Effects of Grassland Habitat and Plant Nutrients on Soybean Aphid and Natural Enemy Populations

Nicholas P. Schmidt, Iowa State University
Matthew E. O'Neal, Iowa State University
Lisa A. Schulte Moore, Iowa State University

This article is from Environmental Entomology 40, no. 2 (April 2011): 260–272, doi:10.1603/EN10269.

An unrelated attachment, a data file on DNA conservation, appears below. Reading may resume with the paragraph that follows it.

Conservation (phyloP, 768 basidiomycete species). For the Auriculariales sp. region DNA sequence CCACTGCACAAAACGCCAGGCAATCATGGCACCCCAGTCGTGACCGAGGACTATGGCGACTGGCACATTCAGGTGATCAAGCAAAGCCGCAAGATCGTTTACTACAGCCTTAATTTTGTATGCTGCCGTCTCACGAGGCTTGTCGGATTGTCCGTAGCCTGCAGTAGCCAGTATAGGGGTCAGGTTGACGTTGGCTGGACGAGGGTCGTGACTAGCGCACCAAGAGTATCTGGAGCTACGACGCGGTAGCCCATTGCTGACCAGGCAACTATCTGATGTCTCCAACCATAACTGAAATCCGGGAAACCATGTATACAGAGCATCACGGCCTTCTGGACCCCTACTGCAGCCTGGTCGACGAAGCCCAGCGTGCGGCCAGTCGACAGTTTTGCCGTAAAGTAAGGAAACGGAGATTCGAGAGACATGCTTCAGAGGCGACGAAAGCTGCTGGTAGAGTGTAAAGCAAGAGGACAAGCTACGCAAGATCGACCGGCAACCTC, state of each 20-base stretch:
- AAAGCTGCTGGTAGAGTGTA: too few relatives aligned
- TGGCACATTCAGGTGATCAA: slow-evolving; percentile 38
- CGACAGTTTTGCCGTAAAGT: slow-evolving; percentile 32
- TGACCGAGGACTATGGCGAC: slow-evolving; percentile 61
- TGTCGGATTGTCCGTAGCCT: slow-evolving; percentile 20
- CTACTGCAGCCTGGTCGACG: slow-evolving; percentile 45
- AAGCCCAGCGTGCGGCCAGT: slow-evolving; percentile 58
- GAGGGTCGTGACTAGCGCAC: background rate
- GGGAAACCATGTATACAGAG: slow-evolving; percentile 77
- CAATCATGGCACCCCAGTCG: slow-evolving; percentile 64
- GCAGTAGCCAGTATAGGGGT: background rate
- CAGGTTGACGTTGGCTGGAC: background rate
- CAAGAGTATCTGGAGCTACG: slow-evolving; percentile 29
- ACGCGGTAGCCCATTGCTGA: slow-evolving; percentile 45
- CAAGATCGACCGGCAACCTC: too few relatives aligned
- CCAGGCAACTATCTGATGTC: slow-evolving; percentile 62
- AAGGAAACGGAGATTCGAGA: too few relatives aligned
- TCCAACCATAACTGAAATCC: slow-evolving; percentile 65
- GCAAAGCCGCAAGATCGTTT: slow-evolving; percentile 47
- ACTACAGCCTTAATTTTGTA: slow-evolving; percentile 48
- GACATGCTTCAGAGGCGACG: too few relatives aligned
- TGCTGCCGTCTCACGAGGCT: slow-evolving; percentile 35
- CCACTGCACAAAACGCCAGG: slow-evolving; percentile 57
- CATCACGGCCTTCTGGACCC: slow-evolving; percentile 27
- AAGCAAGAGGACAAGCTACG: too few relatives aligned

The soybean aphid Aphis glycines Matsumura (Hemiptera: Aphididae) is an invasive economic pest of soybean (Glycine max [L.] Merrill) in the United States. Research has shown the endemic natural enemy community in the United States is capable of suppressing A. glycines below EILs, but this biological control is inconsistent, especially in simple agricultural landscapes. In the course of a 3-yr project (2006-2008) we sought to determine the affects of landscape composition, configuration, and plant nutrients (N, P, and K) on A. glycines and aphidophagous natural enemy abundance. Specifically, we tested whether nearby grasslands contribute to the abundance of natural enemies and the suppression of A. glycines. The study site was located around the Neal Smith National Wildlife Refuge, composed of >2,000 ha of reconstructed prairie, located in Jasper County, IA. We sampled A. glycines, natural enemies, and plant nutrients in 100 soybean fields while characterizing the landscape surrounding each field. A. glycines abundance was lowest in 2006 but reached economically damaging populations in 2007 and 2008. The ratio of natural enemies to A. glycines decreased in each year of our study (2006 > 2007 > 2008). Variation in A. glycines and natural enemies was best explained by year and, to a lesser extent by plant nutrient levels and landscape variables. Results suggest grassland habitat did not significantly contribute to the biological control of A. glycines. Furthermore, yearly decline of natural enemy may have facilitated the colonization of A. glycines leading to outbreaks later in the season.